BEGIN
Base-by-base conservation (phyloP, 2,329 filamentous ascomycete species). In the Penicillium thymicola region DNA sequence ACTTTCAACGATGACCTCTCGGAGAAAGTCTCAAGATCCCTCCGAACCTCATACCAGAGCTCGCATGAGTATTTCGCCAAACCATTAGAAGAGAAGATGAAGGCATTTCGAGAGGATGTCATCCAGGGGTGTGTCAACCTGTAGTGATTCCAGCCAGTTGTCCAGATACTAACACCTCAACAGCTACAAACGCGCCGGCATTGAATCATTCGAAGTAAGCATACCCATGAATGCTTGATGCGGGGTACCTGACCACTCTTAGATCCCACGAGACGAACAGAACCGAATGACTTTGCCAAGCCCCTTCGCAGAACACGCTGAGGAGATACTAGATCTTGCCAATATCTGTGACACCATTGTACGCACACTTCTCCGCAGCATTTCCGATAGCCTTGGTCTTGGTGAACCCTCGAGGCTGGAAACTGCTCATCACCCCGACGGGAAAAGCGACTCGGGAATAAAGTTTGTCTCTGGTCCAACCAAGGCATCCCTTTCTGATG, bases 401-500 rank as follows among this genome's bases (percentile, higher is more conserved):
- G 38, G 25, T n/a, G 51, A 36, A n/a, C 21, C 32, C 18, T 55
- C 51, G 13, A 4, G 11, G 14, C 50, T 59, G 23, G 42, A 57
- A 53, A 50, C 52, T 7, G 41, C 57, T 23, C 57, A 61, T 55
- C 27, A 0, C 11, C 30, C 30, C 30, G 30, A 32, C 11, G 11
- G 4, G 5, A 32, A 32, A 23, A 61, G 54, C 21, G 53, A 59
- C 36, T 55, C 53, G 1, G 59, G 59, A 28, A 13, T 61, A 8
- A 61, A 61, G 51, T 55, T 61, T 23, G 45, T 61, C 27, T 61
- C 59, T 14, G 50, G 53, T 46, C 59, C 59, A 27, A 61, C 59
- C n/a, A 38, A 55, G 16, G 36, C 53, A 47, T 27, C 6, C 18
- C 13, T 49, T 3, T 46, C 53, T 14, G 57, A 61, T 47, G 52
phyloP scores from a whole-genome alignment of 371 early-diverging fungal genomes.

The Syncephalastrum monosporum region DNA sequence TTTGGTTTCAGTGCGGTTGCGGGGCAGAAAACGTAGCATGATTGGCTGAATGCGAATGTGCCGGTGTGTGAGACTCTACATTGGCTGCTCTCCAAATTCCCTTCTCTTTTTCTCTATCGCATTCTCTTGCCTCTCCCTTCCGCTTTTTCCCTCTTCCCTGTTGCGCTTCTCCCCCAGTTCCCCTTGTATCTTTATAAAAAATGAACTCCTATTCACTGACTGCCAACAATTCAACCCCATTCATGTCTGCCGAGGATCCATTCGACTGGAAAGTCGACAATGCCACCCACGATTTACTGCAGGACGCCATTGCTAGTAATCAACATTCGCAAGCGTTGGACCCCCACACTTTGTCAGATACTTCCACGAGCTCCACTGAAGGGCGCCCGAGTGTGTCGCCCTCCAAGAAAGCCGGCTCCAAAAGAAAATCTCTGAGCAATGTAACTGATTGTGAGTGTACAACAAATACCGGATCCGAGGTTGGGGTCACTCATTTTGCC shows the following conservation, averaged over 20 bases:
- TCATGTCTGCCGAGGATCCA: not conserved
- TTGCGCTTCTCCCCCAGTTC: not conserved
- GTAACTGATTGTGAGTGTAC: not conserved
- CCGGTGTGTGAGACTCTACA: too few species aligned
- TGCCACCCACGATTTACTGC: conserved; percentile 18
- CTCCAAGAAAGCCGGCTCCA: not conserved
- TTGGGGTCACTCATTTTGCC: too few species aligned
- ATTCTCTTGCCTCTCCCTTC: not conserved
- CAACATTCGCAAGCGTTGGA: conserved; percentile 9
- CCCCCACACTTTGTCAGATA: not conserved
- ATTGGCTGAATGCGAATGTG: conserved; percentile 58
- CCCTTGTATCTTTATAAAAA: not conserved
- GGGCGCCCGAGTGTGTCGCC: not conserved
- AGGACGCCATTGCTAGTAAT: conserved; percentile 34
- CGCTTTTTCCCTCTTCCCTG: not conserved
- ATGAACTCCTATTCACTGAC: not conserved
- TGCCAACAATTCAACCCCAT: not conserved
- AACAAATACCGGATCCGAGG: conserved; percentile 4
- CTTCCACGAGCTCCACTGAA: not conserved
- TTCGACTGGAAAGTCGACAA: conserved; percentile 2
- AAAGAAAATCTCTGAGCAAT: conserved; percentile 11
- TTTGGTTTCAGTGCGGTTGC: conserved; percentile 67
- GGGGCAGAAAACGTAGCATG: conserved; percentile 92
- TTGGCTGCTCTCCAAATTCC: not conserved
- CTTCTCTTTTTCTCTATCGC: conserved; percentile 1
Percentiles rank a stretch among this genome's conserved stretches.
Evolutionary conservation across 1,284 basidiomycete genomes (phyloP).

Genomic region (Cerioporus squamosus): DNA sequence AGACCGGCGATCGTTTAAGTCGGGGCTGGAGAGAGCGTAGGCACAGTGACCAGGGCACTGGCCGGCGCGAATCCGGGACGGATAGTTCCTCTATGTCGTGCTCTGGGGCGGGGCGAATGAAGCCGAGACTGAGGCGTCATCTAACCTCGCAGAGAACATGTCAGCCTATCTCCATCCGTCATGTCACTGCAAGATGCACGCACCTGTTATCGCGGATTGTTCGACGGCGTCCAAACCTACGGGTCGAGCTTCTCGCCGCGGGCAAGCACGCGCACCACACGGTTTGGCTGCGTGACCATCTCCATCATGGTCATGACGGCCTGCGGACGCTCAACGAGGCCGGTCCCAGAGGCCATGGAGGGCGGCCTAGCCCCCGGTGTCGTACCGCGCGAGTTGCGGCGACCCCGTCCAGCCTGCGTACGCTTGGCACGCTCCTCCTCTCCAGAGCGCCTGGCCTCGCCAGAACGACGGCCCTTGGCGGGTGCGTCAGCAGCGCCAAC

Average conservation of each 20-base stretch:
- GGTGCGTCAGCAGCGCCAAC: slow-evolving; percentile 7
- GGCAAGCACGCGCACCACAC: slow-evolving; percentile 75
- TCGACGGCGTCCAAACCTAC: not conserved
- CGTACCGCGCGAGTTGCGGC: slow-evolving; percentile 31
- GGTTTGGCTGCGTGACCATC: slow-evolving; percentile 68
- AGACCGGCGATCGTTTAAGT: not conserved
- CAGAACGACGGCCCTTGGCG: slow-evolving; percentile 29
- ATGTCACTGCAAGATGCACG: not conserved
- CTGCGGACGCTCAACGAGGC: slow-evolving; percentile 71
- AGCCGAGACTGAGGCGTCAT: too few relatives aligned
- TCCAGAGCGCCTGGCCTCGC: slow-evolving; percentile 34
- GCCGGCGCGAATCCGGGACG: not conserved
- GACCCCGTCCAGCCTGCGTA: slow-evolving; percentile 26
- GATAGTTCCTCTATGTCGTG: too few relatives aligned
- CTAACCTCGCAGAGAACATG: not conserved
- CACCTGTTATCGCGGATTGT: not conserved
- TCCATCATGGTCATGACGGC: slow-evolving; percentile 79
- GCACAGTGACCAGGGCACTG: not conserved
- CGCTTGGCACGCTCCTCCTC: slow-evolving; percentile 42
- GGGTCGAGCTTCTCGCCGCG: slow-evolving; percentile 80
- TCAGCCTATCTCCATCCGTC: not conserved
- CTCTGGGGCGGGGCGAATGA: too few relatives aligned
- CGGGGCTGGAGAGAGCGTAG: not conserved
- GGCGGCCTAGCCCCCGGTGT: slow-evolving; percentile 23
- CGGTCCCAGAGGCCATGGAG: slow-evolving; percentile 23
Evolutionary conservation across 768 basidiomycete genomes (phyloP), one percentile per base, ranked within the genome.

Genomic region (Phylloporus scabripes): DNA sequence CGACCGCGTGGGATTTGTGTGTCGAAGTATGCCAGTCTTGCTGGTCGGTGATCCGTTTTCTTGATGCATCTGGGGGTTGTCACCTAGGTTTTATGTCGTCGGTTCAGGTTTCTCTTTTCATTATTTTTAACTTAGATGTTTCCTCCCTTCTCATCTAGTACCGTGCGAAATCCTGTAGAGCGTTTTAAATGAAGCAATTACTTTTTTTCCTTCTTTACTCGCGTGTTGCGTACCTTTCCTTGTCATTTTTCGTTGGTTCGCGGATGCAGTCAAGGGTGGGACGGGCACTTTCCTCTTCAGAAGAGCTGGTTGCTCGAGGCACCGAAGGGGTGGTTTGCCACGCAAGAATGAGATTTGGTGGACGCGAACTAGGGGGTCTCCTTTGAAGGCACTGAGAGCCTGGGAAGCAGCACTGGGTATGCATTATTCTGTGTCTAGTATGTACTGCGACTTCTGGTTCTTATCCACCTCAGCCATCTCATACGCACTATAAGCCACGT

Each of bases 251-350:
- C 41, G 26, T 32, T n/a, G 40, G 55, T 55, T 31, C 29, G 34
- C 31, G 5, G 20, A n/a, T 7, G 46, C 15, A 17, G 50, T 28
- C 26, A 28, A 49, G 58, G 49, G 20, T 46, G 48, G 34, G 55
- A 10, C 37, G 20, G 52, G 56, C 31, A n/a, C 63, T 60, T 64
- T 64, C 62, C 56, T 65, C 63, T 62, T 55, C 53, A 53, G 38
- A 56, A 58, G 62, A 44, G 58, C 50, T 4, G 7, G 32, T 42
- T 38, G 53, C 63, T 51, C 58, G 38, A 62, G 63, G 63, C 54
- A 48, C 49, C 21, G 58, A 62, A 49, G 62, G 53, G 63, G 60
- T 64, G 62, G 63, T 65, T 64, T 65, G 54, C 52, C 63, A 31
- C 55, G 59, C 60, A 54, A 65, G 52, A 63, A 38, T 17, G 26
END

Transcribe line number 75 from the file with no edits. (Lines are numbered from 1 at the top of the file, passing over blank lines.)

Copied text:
- T 64, C 62, C 56, T 65, C 63, T 62, T 55, C 53, A 53, G 38